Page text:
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Image: US President Barack Obama dances with First Lady Michelle Obama
Mark Wilson  /  Getty Images
The Obamas are openly affectionate, even when the cameras are rolling.
By Sex therapist and relationship counselor
TODAY contributor
updated 3/5/2009 5:53:54 PM ET 2009-03-05T22:53:54

It doesn’t take an expert in body language to see that the first couple is totally into each other. And while I don’t claim to know a single thing about their sex life, I do believe they have one, and a healthy one at that. Actually, we don’t have to speculate too much about the Obamas’ love life because they’ve already told us a lot about it in a 1996 interview with the French newspaper Le Monde entitled “An Intimate Conversation With Michelle and Barack Obama.”

Why should we care about our president’s love life? Because with all the talk of rebuilding our country, our relationships could use some rebuilding too: Divorces are rampant, infidelity is out of control and sex ruts are epidemic. So perhaps our first couple can teach us a thing or two (or actually five) about how to have a successful marriage:

1. Regardless of how long you’ve been together, you still need to maintain a sense of surprise. Says Barack Obama, “Sometimes, when we’re lying together, I look at her and I feel dizzy with the realization that here is another distinct person from me, who has memories, origins, thoughts, feelings that are different from my own. That tension between familiarity and mystery meshes something strong between us. Even if one builds a life together based on trust, attentiveness and mutual support, I think that’s it’s important that a partner continues to surprise.”

The president couldn’t have said it better. Marriages are built on a foundation of responsibility, dependability and predictability. But sexual attraction is based on spontaneity, unpredictability and, to Obama’s point, a little mystery. Reconciling those two opposite poles — familiarity and mystery — is one of the biggest challenges a couple faces, and it starts with cultivating a sense of newness and surprise.

2.Show a little tenderness. Says the president of the first lady, “If you look deep into her eyes, there's a certain vulnerability.” I don’t know about you, but I’ve definitely observed during their interviews together that they do make a lot of eye contact with each other, and I have no doubt he has spent much time looking deep into her eyes. Non-physical intimacy outside the bedroom is key to a loving, intimate sex life, and it’s refreshing to have a first couple who are so comfortable kissing, dancing, cuddling and holding hands.

3. Opposites attract. Says Obama: “Michelle’s family life was different, very stable, with two parents, a stay-at-home mom, a brother, a dog, that kind of thing. They’ve lived in the same house all their lives … a part of me was wondering what a strong, reassuring family life would look like while Michelle, in a way, wanted to break from that model.”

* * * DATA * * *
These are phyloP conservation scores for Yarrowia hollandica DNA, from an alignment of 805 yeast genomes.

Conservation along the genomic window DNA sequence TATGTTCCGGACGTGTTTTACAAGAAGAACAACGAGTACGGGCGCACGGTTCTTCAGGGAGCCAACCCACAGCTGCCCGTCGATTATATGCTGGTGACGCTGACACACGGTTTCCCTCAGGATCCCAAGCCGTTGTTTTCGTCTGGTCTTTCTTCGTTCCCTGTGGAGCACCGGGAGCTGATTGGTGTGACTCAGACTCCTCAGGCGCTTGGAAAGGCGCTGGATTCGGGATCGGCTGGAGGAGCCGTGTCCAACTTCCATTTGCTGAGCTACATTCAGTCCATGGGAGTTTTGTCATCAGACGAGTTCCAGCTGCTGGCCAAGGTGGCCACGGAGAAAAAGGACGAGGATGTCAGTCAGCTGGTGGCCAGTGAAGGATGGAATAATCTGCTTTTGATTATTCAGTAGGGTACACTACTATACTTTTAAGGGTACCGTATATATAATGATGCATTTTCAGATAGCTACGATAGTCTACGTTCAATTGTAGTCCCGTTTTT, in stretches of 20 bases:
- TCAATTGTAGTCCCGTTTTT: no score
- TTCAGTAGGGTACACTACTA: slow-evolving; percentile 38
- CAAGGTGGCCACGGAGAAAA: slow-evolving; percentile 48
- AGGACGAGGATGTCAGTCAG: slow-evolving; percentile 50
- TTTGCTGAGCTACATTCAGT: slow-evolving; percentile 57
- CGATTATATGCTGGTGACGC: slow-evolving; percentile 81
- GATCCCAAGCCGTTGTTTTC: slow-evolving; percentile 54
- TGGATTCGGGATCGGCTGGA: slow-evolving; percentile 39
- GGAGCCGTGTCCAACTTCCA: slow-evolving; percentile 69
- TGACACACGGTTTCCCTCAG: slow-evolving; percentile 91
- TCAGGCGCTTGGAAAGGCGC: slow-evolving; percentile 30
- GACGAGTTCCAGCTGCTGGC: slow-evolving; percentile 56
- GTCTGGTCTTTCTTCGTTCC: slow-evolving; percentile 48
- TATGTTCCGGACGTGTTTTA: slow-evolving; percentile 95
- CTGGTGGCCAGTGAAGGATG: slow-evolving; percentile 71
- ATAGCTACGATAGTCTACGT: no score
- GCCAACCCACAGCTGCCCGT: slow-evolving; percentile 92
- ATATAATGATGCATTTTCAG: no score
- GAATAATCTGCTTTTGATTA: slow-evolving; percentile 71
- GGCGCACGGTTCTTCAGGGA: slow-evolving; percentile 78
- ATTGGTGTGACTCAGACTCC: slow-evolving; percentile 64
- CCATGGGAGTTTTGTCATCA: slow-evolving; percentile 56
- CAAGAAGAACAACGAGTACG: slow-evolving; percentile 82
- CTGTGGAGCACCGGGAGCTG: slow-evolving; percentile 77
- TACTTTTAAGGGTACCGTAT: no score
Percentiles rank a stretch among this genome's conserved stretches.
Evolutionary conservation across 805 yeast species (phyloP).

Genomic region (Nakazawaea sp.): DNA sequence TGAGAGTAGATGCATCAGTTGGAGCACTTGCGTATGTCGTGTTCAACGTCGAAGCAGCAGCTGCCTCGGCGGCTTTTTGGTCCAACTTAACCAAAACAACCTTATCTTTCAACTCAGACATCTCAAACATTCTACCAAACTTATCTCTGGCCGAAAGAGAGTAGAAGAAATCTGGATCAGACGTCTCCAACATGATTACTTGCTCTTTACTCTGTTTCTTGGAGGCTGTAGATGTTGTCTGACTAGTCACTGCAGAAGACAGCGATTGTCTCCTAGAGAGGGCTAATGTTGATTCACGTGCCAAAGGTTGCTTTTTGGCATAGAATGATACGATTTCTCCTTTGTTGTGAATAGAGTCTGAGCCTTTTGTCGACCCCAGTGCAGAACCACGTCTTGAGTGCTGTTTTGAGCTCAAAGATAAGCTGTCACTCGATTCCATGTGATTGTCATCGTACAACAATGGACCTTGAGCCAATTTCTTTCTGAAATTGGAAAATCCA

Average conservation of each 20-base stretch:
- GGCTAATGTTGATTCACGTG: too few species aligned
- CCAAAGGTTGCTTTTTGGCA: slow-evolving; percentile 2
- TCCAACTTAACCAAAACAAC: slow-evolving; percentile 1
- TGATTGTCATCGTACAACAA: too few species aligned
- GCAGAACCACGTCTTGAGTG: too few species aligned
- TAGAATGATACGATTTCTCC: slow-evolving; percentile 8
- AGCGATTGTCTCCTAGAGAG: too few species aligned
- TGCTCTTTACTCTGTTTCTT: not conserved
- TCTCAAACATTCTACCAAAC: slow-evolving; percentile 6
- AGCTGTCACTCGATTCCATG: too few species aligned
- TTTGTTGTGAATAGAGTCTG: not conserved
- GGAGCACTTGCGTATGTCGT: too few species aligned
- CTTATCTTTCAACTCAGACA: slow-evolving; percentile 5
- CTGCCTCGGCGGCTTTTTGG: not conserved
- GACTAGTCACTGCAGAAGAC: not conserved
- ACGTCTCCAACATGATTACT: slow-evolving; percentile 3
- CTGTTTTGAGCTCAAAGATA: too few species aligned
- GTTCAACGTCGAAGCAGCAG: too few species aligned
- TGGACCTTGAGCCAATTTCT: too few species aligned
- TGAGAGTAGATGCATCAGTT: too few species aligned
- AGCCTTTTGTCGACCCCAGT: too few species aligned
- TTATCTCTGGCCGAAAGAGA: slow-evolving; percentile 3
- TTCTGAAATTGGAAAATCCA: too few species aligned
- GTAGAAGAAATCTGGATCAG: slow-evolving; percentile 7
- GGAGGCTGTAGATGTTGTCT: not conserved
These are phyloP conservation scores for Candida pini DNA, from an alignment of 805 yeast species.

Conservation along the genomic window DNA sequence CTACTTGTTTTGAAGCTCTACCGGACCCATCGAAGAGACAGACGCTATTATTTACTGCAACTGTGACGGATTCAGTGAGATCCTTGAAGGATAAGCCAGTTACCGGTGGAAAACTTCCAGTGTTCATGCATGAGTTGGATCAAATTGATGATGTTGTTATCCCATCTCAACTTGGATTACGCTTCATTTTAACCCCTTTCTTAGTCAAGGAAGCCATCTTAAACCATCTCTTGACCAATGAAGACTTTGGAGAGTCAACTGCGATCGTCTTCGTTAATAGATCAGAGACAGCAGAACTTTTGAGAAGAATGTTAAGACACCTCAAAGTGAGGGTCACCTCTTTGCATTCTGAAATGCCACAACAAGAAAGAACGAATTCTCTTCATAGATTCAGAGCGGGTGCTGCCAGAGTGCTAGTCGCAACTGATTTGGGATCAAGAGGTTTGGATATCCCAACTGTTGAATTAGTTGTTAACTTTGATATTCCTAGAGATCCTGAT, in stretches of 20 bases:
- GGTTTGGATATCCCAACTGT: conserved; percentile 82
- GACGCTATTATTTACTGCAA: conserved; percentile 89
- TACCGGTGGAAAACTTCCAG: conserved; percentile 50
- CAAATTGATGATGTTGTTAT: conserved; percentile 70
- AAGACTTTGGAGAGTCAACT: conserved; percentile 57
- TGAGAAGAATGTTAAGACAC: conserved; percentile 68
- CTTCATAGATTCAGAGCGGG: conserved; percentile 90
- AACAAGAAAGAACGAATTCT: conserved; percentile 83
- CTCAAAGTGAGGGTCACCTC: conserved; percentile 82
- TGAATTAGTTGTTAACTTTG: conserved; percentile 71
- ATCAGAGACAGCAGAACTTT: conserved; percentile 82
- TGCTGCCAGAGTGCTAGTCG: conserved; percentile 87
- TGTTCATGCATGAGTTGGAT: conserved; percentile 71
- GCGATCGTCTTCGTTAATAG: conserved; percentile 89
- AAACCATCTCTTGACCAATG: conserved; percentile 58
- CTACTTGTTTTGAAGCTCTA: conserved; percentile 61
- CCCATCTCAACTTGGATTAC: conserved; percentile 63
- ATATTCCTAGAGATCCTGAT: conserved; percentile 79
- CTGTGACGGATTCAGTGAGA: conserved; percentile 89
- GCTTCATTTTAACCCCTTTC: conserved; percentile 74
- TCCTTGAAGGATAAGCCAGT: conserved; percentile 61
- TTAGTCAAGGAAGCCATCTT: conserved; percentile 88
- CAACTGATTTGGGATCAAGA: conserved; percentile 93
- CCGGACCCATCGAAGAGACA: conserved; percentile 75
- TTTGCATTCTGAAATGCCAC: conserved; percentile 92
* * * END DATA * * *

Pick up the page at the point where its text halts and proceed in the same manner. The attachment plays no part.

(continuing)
Opposites often do attract, and very often couples are drawn to each other when they indeed come from opposite backgrounds. In many ways becoming a couple is about our individual search for growth and balance.

4. Stay friends. Says Michelle Obama, “Our relationship was first a friendship. It took off from there.” In a long-term relationship it’s often a challenge to stay friends with your partner and to keep your friendship expanding. And in today’s world of social networking and Facebook, we’re often so busy “friending” others that we lose precious opportunities to strengthen our friendship with our spouse.

5. Be a relationship role model. Says the president: “What concerns me the most are children and the way they are treated.” Of course he’s talking about social issues facing families — poverty, education, absent parents — but it’s also important to remember that one of the greatest gifts you can give your children is to be happy adults. And that comes down to your relationship to each other. It’s no surprise that the Obama children beam with life. They have happy parents who aren’t afraid to show their love to each other. And that love is contagious.

Hopefully the rest of us will catch on.

Ian Kerner is a sex therapist, relationship counselor and New York Times best-selling author of numerous books, including "She Comes First" and the soon-to-be-published "Love in the Time of Colic: The New Parents' Guide to Getting It On Again." He was born and raised in New York City, where he lives with his wife and two sons. He can be reached at www.IanKerner.com

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